Norwich’s Pizza Hut one of 48 businesses named for not paying some staff minimum wage
PUBLISHED: 09:24 24 March 2015 | UPDATED: 09:24 24 March 2015
Norwich’s Pizza Hut is among 48 companies across the country named and shamed for failing to pay staff the correct amount.
Azad and Sons Ltd, which trade as Pizza Hut, Norwich, owes 23 workers a total of £622.58.
An Indian restaurant in Fakenham was also one of the 48 businesses named and has been ordered to pay a worker more than £11,000 after failing to ensure he received the minimum wage.
Owner Mujibur Rahman, a well-known businessman and town councillor, runs a community football team and is known around the town as Diego - after Maradona - for his love of the game.
Mr Rahman carried the Olympic torch through Fakenham in 2012 and won an award for his community work in 2010. He said the alleged under-payment had arisen because the member of staff was coming in earlier than he should have. He added he had not appealed because the restaurant did not have a computer to reply to e-mails.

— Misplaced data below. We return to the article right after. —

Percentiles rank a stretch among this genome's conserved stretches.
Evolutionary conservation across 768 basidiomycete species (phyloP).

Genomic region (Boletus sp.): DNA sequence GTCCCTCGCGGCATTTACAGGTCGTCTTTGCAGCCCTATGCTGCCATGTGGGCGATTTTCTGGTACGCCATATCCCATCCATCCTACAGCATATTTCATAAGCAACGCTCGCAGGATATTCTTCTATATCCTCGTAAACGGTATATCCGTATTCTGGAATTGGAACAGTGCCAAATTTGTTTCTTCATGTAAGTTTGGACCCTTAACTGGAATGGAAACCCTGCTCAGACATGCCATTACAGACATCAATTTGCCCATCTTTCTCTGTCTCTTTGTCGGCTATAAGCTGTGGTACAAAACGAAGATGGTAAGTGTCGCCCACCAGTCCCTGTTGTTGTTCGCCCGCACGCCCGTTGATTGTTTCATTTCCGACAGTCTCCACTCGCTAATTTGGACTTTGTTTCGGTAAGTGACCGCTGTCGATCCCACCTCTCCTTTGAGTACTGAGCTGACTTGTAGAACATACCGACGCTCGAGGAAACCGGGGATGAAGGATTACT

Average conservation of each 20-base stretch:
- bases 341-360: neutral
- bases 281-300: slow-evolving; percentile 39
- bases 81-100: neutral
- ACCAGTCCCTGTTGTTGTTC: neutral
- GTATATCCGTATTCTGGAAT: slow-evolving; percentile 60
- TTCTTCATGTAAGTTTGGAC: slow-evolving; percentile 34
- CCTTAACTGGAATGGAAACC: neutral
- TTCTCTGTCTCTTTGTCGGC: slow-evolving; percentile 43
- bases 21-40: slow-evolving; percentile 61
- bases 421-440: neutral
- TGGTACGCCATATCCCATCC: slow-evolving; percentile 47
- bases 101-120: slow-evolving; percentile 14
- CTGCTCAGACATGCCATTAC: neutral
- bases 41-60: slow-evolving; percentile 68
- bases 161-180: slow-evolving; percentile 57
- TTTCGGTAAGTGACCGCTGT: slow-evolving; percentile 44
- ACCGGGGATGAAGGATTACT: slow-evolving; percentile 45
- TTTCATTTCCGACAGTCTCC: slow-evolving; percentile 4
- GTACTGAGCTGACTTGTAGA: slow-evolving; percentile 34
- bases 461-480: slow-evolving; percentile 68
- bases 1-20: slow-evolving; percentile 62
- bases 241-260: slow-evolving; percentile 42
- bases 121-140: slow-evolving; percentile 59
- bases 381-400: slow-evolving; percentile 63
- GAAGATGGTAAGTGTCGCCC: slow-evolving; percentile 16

“This has escalated to this stage, we can’t do anything about it,” he said.
Business Minister Jo Swinson said: “There’s no excuse for companies that don’t pay staff the wages they’re entitled to – whether by wilfully breaking the law, or making irresponsible mistakes.
“The Government is protecting workers by cracking down on employers who ignore minimum wage rules. In addition to naming and shaming, we’ve increased the penalty fines and boosted the resources available to investigate non-compliance.”
The DBIS said Mr Rahman was ordered to pay the un-named member of staff £11,696.47.
Between them, the 48 companies named owe workers over £162,000 in arrears, and span sectors including fashion, publishing, hospitality, health and fitness, automotive, care, and retail.
The Department for Business, Innovation and Skills said the latest round brought the total number of companies named and shamed under the new regime to 210 employers, with total arrears of over £635,000 and total penalties of over £248,000.
Each business was investigated by HM Revenue and Customs, before being issued with a notice of underpayment. Firms are given 28 days to appeal.
Companies owing workers more than £100 are automatically named and shamed unless is would not be in the public interest.
Adults aged 21 or older should now receive £6.50 an hour, 18 to 20-year-olds £5.13, 16 to 17-year-olds £3.79 and apprentices £2.73.